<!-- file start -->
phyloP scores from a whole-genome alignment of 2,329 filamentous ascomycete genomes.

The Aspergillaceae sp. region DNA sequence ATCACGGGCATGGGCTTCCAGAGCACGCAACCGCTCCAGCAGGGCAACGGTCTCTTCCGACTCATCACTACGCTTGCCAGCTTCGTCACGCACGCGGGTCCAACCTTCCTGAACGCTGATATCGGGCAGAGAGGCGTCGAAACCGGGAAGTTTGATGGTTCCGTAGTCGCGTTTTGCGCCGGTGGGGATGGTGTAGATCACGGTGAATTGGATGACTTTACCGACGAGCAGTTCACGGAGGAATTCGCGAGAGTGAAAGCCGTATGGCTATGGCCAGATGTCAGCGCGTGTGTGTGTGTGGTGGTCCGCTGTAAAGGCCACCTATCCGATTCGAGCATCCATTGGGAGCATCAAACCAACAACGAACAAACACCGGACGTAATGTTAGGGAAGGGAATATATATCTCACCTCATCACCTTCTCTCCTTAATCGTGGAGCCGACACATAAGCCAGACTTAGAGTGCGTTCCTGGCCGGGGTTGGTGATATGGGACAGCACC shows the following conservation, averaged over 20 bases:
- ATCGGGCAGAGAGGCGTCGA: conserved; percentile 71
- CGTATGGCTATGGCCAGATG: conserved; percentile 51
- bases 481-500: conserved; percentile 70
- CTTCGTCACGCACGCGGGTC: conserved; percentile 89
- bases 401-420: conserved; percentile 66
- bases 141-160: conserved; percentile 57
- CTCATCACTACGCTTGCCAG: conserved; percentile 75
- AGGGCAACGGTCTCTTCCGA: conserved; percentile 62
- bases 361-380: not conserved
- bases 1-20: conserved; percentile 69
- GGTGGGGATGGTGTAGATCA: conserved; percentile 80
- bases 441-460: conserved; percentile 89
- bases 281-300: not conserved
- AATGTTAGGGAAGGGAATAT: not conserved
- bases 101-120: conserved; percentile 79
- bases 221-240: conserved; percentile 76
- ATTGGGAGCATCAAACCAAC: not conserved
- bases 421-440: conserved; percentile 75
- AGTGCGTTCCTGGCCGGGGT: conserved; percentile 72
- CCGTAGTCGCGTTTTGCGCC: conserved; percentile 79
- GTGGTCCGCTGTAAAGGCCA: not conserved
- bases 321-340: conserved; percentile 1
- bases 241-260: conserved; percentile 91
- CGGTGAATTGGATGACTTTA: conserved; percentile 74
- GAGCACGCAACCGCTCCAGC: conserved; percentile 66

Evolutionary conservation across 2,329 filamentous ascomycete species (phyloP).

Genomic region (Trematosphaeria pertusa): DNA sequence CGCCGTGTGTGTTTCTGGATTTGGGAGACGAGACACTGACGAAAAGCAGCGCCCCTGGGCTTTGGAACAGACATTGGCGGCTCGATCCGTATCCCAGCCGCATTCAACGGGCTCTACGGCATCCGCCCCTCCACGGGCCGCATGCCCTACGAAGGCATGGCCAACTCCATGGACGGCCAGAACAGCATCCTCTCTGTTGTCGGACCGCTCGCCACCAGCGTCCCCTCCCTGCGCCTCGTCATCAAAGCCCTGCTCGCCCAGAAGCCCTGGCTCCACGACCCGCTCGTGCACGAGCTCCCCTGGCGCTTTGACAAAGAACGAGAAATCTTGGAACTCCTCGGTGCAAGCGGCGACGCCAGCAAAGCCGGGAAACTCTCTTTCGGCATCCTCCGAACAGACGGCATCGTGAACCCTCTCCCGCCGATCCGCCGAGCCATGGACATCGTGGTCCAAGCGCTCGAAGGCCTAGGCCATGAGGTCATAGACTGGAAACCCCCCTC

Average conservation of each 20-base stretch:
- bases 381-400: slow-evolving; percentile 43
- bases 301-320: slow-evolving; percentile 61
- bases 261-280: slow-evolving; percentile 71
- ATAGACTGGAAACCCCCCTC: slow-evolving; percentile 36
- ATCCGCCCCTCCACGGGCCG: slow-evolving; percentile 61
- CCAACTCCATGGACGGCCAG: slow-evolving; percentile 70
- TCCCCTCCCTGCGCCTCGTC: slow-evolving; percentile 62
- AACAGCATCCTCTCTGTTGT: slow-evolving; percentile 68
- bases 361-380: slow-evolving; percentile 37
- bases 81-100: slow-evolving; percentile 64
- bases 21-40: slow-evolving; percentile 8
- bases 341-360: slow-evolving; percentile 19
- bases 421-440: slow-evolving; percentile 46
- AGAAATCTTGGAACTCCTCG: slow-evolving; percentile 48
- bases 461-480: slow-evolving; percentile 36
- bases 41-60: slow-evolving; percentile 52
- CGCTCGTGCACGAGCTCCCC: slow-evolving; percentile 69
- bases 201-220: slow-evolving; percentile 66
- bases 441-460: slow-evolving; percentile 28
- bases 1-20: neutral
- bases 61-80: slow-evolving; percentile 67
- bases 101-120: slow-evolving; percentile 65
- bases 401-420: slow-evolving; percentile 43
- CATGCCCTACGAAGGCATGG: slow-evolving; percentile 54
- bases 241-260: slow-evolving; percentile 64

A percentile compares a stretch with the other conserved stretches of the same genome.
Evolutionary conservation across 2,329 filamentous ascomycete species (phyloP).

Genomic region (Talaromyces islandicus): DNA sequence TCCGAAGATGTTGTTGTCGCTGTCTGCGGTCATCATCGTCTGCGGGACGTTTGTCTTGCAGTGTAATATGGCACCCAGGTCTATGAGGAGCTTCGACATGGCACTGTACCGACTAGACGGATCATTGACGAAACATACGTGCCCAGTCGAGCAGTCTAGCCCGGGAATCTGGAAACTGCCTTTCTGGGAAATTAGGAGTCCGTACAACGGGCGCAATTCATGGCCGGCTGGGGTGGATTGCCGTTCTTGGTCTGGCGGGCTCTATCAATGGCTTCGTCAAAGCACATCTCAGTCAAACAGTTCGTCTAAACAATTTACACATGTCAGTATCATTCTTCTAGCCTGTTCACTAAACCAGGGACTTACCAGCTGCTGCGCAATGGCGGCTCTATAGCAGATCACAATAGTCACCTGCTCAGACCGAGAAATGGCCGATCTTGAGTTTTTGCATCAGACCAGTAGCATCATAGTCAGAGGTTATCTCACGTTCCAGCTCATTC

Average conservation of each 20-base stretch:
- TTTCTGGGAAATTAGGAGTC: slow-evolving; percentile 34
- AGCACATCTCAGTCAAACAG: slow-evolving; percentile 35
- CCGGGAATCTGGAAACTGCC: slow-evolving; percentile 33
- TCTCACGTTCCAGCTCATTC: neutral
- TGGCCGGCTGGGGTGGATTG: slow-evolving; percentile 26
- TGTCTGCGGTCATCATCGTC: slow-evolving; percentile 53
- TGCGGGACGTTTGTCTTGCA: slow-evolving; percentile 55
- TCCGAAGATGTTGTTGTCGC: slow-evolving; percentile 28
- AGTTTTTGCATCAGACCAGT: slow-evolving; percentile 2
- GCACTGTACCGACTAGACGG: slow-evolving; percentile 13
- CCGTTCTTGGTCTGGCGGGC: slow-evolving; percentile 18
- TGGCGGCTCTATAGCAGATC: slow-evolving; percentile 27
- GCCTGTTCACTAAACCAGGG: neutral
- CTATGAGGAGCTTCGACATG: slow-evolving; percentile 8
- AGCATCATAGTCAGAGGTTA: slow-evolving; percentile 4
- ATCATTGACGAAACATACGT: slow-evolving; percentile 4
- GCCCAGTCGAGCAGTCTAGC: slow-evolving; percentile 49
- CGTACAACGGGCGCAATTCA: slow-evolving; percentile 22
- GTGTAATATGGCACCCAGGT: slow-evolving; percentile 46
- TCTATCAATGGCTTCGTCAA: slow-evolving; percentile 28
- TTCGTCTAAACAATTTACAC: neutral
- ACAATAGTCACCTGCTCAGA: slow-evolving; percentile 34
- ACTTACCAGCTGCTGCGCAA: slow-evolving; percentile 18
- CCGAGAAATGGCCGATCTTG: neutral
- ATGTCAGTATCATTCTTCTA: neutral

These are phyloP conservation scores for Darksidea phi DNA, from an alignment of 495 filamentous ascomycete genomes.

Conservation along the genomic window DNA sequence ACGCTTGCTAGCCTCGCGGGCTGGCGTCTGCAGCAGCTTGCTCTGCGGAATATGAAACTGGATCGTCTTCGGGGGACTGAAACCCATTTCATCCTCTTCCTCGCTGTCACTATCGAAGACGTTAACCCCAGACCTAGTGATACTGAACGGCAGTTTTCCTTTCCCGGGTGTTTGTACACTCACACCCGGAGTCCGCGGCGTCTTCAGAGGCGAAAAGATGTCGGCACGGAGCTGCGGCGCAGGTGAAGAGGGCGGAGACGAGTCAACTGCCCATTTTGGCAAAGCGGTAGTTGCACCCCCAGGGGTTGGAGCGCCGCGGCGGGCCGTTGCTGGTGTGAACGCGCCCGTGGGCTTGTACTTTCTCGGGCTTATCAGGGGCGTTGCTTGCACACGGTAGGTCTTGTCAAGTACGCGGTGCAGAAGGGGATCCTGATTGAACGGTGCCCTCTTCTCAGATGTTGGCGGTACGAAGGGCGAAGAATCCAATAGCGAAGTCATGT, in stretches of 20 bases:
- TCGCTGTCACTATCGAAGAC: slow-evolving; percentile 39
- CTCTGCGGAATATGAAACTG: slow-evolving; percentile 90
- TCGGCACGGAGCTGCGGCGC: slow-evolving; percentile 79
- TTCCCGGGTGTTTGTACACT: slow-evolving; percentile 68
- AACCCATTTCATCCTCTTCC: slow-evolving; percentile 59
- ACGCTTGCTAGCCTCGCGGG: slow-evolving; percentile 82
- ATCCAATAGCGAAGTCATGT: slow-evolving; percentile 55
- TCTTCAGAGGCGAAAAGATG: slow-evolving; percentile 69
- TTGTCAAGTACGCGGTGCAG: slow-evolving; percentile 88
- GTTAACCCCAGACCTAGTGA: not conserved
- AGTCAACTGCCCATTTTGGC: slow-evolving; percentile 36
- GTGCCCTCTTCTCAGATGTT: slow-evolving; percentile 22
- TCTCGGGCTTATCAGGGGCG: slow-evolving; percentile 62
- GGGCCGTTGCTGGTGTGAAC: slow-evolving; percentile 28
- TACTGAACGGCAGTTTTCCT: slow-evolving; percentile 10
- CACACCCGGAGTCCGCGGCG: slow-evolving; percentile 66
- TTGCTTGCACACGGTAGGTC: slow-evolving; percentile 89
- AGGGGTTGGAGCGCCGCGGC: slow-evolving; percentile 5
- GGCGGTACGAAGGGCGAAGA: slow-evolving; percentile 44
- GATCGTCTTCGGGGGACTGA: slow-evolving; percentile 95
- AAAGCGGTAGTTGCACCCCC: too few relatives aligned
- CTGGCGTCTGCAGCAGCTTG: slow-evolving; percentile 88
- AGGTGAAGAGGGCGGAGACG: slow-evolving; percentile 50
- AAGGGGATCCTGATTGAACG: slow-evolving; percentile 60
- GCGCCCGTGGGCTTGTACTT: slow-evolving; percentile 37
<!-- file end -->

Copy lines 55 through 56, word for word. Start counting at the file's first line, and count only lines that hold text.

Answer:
- bases 241-260: slow-evolving; percentile 64

A percentile compares a stretch with the other conserved stretches of the same genome.